Don't forget to include numbers when teaching handwriting - some mats (like the ones in this photo) combine numeral formation with counting practice. I've got some playdough mats in my store (including some in Queensland font) -  click here to check them out!  

Salt Trays:  
I love salt (or sand) trays as a sensory letter formation activity!  My first set of these were simply plastic takeaway containers filled with salt I'd dyed blue.  We'd use them with flash cards and children would use their finger to copy the letters.  These days there's all sorts of fancy ideas you can use!  At home we've been writing in coconut, pretending it's Elsa's snow!  (Our tray used to hold lacing cards from Kmart.)

You might like to try this ice cream themed tray from Modern Preschool:

Or this gorgeous fairy dust tray from The Imagination Tree:

Chalk: Grab some giant sidewalk chalk and you're all set for outdoor handwriting lessons!  All you need is a patch of concrete or brick wall.  Writing in the sunshine and fresh air is much more fun than sitting at a desk and the feeling of chalk on rough concrete adds a sensory element that lots of kidlets enjoy. 

Paintbrushes:  Now before you skip over this paragraph thinking "too messy" - you don't actually need paint to use a paintbrush!  (You can if you want to, of course!)  I like to use paintbrushes with water.  You can either have your kidlets paint their letters onto a concrete path, wall or chalkboard - or you can write first with chalk and have them paint over your letters.  This is especially helpful for little learners who need lots of help with their letter formation skills.  Use thick paintbrushes at the beginning of the year and move to thinner ones to encourage correct pencil grip as the year progresses.  If you live somewhere warm this is a great activity to do outside on a sunny day - kidlets will think it's magic when their letters painted in water disappear as they dry on the warm concrete path!

Novelty Stationery:  Scented markers, glitter pens, crayons, highlighters, rainbow pencils, whiteboard markers... instantly more fun than writing with a regular old pencil! :)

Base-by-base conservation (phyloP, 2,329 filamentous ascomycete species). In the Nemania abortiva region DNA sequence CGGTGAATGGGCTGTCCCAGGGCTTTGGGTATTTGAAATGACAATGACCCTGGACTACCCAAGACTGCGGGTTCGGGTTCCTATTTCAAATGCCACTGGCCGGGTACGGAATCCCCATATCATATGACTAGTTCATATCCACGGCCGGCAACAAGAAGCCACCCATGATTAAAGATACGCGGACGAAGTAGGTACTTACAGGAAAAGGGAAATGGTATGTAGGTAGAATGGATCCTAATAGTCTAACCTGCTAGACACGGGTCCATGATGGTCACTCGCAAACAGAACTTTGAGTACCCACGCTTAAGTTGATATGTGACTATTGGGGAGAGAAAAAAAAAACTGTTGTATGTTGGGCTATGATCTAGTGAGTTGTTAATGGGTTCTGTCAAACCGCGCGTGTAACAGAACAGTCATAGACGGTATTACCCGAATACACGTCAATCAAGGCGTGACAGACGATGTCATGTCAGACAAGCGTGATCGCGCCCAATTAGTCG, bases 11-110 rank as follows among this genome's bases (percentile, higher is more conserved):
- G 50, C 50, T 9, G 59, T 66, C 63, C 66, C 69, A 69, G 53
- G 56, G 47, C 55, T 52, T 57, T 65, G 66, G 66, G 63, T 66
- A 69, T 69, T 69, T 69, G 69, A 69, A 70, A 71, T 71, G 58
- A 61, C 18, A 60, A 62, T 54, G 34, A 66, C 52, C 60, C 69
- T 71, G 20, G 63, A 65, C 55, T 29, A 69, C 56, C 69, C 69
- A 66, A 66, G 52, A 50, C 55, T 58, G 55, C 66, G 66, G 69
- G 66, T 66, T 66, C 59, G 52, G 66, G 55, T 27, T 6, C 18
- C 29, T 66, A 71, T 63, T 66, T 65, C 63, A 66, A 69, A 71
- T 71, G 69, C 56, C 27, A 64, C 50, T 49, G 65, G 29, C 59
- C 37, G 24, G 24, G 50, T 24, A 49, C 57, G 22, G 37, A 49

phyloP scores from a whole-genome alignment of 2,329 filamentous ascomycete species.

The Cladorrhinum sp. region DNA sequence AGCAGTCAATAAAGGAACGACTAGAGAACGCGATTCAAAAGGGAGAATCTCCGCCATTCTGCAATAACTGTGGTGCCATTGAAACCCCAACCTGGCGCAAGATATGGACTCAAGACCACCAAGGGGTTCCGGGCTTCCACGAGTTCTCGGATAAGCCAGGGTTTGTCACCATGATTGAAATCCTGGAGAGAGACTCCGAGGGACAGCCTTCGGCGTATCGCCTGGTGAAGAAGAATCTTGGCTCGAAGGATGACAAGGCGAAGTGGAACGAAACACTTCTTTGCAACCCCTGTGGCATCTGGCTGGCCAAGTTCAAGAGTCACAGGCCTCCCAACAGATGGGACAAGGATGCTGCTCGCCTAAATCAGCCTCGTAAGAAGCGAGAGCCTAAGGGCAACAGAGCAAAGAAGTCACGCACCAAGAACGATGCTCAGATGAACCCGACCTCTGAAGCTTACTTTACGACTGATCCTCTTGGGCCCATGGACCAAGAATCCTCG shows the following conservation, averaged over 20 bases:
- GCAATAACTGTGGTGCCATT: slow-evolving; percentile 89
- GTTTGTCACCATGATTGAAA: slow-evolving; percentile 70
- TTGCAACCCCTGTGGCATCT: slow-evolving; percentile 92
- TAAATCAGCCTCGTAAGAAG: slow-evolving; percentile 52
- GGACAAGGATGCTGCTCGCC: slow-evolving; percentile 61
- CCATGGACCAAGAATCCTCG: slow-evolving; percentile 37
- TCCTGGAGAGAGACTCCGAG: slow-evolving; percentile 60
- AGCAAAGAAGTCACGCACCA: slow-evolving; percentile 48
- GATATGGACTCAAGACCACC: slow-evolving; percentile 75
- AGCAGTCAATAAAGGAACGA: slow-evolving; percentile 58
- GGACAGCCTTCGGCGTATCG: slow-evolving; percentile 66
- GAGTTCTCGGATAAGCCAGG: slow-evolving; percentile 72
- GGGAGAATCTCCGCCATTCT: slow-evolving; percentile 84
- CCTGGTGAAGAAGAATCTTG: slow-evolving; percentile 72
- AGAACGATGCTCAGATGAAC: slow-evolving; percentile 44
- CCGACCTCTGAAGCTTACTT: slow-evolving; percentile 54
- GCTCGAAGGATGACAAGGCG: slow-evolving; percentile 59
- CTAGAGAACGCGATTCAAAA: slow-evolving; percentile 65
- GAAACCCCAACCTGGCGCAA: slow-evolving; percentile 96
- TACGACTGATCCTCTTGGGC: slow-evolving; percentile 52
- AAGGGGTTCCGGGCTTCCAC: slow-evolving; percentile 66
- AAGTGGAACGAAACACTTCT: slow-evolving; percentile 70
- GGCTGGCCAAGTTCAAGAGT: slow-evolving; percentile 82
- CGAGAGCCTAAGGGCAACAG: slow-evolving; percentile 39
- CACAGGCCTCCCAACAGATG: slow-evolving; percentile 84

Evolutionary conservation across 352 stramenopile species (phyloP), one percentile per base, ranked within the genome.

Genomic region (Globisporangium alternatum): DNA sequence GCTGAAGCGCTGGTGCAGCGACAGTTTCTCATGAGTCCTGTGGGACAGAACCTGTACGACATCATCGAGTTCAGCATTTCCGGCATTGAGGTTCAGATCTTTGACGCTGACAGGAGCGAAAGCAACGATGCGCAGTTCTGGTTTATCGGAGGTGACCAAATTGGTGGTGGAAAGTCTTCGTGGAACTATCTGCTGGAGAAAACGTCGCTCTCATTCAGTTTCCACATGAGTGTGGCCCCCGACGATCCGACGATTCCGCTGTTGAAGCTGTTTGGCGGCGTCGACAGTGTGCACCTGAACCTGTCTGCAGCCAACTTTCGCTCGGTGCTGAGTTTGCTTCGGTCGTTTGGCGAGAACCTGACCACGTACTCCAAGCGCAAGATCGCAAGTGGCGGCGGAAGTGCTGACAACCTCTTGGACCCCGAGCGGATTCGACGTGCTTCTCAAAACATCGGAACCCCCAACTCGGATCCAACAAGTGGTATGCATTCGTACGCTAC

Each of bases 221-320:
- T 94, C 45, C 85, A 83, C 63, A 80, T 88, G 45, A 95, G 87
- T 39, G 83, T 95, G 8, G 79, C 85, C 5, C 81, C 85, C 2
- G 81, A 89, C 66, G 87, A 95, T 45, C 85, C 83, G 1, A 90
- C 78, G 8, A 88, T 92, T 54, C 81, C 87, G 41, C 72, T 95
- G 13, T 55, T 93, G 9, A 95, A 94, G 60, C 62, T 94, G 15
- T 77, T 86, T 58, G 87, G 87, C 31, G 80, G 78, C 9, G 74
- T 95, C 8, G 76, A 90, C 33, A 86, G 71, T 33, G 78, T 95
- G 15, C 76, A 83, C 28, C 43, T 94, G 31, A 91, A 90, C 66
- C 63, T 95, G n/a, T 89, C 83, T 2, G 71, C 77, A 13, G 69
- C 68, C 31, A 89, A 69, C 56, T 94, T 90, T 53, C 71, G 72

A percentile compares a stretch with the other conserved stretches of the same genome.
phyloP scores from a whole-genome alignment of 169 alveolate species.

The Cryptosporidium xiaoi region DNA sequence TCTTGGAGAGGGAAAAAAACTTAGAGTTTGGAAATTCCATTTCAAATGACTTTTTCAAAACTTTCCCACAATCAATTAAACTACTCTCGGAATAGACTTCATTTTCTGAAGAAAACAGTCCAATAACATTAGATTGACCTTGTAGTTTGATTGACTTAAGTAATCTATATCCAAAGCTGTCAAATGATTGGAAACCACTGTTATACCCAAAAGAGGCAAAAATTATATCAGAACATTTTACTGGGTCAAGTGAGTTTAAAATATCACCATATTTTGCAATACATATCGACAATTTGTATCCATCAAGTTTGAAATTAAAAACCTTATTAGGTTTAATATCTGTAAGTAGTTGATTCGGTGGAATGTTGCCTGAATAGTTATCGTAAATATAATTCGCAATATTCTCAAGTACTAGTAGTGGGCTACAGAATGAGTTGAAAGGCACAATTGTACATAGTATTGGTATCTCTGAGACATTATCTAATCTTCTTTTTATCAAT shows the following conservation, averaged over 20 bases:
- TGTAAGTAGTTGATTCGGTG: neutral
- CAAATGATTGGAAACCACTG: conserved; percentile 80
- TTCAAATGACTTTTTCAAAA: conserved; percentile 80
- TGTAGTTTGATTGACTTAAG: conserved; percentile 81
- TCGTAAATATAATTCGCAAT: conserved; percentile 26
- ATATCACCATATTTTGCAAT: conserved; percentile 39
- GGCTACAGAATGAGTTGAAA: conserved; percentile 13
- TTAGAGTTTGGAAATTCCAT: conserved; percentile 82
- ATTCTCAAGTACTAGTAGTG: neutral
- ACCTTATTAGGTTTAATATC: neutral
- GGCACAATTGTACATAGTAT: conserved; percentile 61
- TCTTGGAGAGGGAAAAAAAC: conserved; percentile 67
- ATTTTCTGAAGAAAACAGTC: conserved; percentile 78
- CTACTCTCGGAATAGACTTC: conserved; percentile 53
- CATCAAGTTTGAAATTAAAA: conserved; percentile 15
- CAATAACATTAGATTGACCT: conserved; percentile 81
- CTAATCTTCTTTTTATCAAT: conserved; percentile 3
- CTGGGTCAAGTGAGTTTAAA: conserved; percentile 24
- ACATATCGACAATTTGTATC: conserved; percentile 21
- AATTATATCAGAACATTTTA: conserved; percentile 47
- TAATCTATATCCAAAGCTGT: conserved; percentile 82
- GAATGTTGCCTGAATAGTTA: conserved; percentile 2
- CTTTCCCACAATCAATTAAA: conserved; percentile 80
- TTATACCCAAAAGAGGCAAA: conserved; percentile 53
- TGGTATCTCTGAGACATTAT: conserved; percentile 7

Write & Wipe:  This activity is handy because it's one that you can create once to use over and over again.  Using whiteboard markers on laminated cards is perfect for a small group task, morning fine motor work or 'Fast Finishers'.  I've got some Queensland print cards in my store - in both upper and lowercase.  Click the photo below to check them out!

Technology:  There's a few great apps around that help kidlets get the hang of correct letter formation.  Letter School is lots of fun - kidlets love the graphics and sound effects:

Eggy Alphabet is Aussie-friendly:

Of course, there will be times during the year when you will need your children to complete a worksheet or workbook page.  These 'Handwriting Workouts' are lots of fun for kidlets in the early stages of handwriting development - they combine simple tracing tasks with a handwriting warm up, work out and cool down! They're available in Queensland, Victorian or NSW print - click the pic below to check them out! :)

I hope you've found a fun idea that you can use when teaching handwriting to your little learners!  Leave me a comment if you've got a great activity to share. :)

Sunday, 26 November 2017

Easy Nativity Crafts!

Hello again friends!  Earlier this week I shared a post with a some ideas and resources for teaching the Nativity and promised to be back with some easy crafts that to fit right in with those activities.  Today I'm going to share four projects that your little learners will love!

If you read my last post you'll know that I teach the Nativity in a similar way every year, by focusing on four main 'events' from the story.  This craft fits in with our first set of lessons, when we talk about the angel visiting Mary.  To make these gorgeous angels, you'll need a paper plate, yellow paint, glitter, a paper circle and a piece of gold ribbon or pipecleaner.

To get started, paint the outer edge of the paper plate yellow (or your preferred colour!).  Most paper plates have a ribbed edge - telling kidlets to paint over that is the easiest way to make sure the whole plate isn't covered.  Use glitter and sparkles to decorate the painted area, either by sprinkling it on while the paint is still wet or using glue later.

To turn the plate into an angel you need to cut out a wedge shape.  I usually do this step for the kidlets, because it ensures the pieces are the right size and it's also much quicker!  If you wanted to have your class cut their own plates you certainly could.  You can see in my photo I've added star sparkles to the small piece - this is totally optional. It will become the angel's skirt.